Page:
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  1. Informing health professionals, protecting patients Richard Smith Editor, BMJ Lagos 2001

  2. What I want to talk about • The usefulness of information • Methods for informing professionals • How are we doing? • How could we do better? • Are patients getting the best treatments? • Are they safe? • How do we protect patients? • How could we do better?

  3. Utility of information • Utility=relevance x validity x interactivity work to access

  4. Current problems with informing professionals • A picture that captures in one image how doctors feel about information

  5. Current problems with information supply • Our current information policy resembles the worst aspects of our old agricultural policy, which left grain rotting in thousands of storage files while people were starving. We have warehouses of unused information rottingwhile critical questions are left unanswered and critical problems are left unresolved. Al Gore

  6. Current problems • On my desk I have accumulated journals and books as information sources, and I assume that I use them. But in some respects they are not as useful as they might be. Many of my textbooks are out of date; I would like to purchase new ones, but they are expensive. My journals are not organised so that I can quickly find answers to questions that arise, and so I don=t have print sources that will answer some questions. On the other hand, there is likely to be a human source who can answer nearly all of the questions that arise, albeit with another set of barriers. An ordinary doctor

  7. Current problems • Think of all the information that you might read to help you do your job better. • How much of it do you read?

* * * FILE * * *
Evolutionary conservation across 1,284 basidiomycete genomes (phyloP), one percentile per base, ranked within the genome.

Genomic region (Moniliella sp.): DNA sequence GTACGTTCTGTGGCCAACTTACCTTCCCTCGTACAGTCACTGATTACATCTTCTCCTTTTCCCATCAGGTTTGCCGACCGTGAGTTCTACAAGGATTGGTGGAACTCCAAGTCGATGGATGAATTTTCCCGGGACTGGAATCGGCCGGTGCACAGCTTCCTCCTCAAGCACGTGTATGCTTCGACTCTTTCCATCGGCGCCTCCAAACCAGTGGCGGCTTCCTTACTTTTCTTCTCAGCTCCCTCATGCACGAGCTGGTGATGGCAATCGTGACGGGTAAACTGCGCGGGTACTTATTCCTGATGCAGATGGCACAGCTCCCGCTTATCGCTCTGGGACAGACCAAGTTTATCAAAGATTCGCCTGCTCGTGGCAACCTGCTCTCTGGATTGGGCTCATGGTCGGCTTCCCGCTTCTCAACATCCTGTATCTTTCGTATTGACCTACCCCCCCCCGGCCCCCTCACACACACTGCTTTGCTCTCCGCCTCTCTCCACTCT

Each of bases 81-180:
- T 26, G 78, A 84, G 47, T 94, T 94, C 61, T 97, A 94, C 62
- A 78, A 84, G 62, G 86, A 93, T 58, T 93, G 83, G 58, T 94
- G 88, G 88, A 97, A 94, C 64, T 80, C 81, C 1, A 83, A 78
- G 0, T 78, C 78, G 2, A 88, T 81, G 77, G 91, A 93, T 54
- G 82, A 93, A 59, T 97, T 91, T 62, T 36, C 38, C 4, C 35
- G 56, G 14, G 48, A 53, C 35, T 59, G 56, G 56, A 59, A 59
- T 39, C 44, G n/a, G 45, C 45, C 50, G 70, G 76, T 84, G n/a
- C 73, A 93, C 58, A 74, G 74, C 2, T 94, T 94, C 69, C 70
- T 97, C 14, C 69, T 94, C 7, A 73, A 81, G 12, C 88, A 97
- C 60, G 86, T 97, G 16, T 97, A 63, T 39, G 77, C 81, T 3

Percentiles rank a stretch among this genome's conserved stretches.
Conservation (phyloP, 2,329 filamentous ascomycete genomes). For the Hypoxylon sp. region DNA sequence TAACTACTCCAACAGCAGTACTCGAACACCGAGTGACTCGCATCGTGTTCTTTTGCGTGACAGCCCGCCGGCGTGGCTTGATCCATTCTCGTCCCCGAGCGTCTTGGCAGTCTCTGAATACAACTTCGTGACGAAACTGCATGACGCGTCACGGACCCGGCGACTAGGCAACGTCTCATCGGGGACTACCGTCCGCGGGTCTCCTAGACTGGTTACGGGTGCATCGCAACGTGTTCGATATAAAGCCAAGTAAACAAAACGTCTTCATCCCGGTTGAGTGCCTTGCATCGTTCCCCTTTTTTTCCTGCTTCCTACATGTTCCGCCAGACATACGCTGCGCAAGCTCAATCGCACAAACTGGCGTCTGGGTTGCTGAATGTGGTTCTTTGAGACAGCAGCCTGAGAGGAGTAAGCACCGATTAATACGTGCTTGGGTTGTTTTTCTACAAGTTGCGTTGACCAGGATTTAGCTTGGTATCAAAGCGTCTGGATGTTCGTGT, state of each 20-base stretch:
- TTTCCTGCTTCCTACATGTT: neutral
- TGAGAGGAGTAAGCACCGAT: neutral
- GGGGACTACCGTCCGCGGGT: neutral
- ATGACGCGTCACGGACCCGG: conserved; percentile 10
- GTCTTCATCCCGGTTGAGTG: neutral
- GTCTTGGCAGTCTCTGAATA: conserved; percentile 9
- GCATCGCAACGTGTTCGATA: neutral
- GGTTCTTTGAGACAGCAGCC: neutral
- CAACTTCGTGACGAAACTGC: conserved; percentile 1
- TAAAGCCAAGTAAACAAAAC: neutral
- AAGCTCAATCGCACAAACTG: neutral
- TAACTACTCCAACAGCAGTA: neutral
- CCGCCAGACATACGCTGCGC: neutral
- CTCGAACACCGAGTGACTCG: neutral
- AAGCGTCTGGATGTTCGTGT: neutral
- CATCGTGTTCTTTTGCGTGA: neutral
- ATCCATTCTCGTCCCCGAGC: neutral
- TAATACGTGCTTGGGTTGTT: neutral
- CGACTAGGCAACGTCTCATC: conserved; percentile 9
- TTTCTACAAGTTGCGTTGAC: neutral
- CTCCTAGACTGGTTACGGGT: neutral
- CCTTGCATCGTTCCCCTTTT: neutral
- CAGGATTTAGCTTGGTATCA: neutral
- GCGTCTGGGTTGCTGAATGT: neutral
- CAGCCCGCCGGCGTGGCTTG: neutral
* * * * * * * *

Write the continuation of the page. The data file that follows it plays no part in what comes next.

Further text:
8. Current problems • Do you feel guilty about how much or how little you read?

  9. Impossible Impossible Impossible Impossible Impossible Impossible Overwhelming Overwhelming Overwhelming Overwhelming Overwhelming Overwhelming Difficult Difficult Difficult Difficult Daunting Daunting Daunting Pissed off Choked Depressed Despairing Worrisome Saturation Vast Help Exhausted Frustrated Time consuming Dreadful Awesome Struggle Mindboggling Unrealistic Stress Challenging Challenging Challenging Excited Vital importance Words used by 41 doctors to describe their information supply

  10. Conclusions of studies of doctors’ information needs during consultations • Information needs do arise regularly when doctors see patients (about two questions per consultation) • Questions are most likely to be about treatment, particularly drugs. • Questions are often complex and multidimensional • The need for information is often much more than a question about medical knowledge. Doctors are looking for guidance, psychological support, affirmation, commiseration, sympathy, judgement, and feedback.

  11. Conclusions of studies of doctors’ information needs during consultations • Most of the questions generated in consultations go unanswered • Doctors are most likely to seek answers to their questions from other doctors • Most of the questions can be answered - but it is time consuming and expensive to do so • Doctors seem to be overwhelmed by the information provided for them

  12. What’s wrong with medical journals • Don’t meet information needs • Too many of them • Too much rubbish • Too hard work • Not relevant • Too boring • Too expensive

  13. What’s wrong with medical journals • Don’t add value • Slow every thing down • Too biased • Anti-innovatory • Too awful to look at • Too pompous • Too establishment